A Start-up Leader’s Guide to Recruiting Top Talent Part 1: Needs Assessment

Attracting great talent can be a hurdle for start-up companies.  Life science entrepreneurs know that finding and retaining top talent is crucial to the success of their fledgling company.  Not only does the right talent help ensure that the work gets done properly, having top talent on your team is likely to generate approval from investors and board members and has the potential to assist you with obtaining future funding.  

Needs Assessment: What type of resource do you need?

For companies subject to GXPs (i.e., Good Laboratory Practices, Good Clinical Practices, Good Manufacturing Practice, etc.) having a clear position description is imperative.  The position/role description should:

  • Provide a description of the activities that the incumbent will perform,
  • List the qualifications for the role (i.e., education, training, certifications, and experience),
  • Explain the reporting structure (both the role/position that the incumbent will report into as well as, all roles/positions that will report into the incumbent)
  • Include any additional requirements or success criteria for the role (i.e., is the incumbent expected to attend meetings at non-standard hours to accommodate a European based headquarters office, will the incumbent need to have to present in front of executives, board members, investors, etc., does the incumbent need to work independently with minimal supervision, etc.)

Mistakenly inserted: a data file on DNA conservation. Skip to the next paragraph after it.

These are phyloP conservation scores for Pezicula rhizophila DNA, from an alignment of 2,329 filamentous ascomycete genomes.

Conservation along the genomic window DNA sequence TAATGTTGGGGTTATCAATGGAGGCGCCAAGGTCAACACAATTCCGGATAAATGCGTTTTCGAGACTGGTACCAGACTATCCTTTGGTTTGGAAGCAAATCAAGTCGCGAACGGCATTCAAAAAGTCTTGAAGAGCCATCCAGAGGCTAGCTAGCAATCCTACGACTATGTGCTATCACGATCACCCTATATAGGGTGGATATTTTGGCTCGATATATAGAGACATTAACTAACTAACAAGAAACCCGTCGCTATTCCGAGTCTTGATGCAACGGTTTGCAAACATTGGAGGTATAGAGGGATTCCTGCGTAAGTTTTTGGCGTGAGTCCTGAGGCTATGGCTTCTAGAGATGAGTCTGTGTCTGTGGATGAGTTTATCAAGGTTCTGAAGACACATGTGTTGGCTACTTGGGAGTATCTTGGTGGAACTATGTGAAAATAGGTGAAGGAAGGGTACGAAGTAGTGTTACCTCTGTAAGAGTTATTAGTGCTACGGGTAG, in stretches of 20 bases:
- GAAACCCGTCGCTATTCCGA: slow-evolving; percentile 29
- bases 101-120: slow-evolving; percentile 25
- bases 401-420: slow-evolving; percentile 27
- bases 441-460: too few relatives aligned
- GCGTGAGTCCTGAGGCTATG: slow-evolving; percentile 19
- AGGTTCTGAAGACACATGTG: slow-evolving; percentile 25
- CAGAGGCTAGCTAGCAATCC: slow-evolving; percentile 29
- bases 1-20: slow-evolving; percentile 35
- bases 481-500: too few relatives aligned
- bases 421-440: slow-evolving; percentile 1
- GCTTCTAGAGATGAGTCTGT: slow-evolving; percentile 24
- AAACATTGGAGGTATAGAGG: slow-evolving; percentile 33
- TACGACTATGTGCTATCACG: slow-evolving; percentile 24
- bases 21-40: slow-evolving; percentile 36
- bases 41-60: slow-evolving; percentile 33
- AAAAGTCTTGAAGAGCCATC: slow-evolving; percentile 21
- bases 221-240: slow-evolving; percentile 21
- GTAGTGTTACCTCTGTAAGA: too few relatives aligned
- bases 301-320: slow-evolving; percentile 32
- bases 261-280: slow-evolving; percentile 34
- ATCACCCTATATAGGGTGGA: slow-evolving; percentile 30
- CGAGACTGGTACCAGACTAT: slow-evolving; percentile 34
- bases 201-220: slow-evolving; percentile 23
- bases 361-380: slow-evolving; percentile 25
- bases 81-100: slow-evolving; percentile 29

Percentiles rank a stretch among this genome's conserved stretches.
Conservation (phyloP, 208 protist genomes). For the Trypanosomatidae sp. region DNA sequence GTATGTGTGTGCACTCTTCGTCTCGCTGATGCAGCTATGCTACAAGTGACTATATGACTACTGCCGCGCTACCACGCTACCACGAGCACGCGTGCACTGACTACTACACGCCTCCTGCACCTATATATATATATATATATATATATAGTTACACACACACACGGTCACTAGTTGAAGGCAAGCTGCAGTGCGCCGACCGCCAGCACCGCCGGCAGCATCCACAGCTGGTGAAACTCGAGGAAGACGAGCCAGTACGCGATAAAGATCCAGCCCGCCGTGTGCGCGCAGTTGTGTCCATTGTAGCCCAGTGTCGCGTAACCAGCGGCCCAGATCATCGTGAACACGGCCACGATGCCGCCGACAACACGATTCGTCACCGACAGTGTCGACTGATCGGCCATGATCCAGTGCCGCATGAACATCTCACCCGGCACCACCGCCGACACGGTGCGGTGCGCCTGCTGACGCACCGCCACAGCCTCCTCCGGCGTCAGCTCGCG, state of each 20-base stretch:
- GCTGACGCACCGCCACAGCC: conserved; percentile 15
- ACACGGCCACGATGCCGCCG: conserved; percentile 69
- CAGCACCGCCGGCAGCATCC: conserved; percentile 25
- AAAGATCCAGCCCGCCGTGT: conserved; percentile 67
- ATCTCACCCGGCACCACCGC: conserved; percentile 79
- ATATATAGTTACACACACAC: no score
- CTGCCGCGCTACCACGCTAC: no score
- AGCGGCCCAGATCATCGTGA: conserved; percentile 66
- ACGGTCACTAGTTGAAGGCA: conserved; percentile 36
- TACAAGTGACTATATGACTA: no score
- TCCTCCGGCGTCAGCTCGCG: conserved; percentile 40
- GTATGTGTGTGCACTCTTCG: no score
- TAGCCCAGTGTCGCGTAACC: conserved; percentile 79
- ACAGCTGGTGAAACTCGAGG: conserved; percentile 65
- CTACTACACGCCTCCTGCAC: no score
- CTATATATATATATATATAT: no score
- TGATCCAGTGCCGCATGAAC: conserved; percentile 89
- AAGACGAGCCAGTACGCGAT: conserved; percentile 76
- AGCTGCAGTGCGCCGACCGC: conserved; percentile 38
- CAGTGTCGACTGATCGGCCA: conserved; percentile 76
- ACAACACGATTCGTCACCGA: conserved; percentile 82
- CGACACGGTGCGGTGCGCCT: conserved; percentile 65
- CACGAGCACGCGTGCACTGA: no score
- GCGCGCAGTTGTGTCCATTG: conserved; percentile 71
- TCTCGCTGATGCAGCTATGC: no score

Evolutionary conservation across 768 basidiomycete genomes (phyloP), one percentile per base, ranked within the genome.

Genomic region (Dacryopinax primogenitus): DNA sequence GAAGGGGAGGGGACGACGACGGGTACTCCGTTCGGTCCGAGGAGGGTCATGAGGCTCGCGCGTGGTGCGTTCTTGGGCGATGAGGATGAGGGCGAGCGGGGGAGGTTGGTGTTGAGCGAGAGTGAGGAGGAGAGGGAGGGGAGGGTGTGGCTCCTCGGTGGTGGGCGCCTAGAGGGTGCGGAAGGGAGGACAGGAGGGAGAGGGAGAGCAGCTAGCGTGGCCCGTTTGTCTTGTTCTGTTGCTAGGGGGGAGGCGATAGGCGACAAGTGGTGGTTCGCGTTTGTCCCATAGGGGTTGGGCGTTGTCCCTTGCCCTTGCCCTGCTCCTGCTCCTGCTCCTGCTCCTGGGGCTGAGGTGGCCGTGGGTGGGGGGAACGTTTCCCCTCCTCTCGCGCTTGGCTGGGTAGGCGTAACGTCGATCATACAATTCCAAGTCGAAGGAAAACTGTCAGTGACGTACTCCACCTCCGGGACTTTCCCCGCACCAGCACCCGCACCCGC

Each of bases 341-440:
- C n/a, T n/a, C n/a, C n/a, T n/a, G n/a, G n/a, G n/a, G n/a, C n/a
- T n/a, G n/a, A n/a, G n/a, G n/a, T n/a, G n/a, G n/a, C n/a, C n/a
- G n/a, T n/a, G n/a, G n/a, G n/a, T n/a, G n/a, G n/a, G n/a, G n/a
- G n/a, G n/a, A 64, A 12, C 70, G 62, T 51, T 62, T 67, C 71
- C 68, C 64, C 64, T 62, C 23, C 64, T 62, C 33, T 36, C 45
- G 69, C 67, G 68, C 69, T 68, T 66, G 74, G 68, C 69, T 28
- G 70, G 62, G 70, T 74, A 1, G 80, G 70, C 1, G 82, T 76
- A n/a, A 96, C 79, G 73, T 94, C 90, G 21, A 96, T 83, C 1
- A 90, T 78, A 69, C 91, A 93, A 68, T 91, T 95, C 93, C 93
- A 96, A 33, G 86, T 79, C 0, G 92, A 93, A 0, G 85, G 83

It’s also helpful to further define your talent pool, specifically if the role will be:

  • Location (NB opening your role to remote workers expands your talent pool)
  • Temporary (include duration) or permanent,
  • Contract-to-permanent,
  • Full-time or part-time, and
  • Employee or independent contractor

Once armed with a solid position/role description, the recruitment process begins in earnest:  

The Recruitment Approach: Grassroots? Professional recruiting support?

Networking is a great way to identify top talent.  Entrepreneurs often tap into their personal networks to identify talent to fill the seats of their executive teams and key leadership roles.  But rarely do start-up executives have a broad enough network to fill out every key position on their team.  While grassroots networking is a great start, is your executive team member’s time best spent searching LinkedIn for potentially qualified candidates after exhausting the closest members of their network?  One way to improve the efficiency of your job search is to partner with an experienced life sciences recruiting firm.  When looking for recruitment partner, consider firms that:

  • Have experience working with start-up life sciences companies
  • Can support searches for employees and contractors, including full-time and part-time resources,
  • Have access to databases and resources beyond LinkedIn, especially firms that have access to individuals who may be passively seeking new opportunities
  • Have a talent base with professionals representing a broad range of experience (from early career through senior executives)
  • Can help you strategize on ways to fill positions that are difficult to hire (i.e., interim staffing and/or contractor support), and
  • Will provide you with pre-screened candidates that meet the criteria established in the position/role description and are within your budget,
  • Are looking to establish a long-term relationship with your company and are not focused solely on a one-off retained search for a senior level employee, and
  • Have the ability to employ contractors as W2 employees of the agency to help mitigate the risks of potential misclassification of workers.

Check Out Part 2: A Start-up Leader’s Guide to Recruiting Top Talent - Part 2: Applicant Review Process

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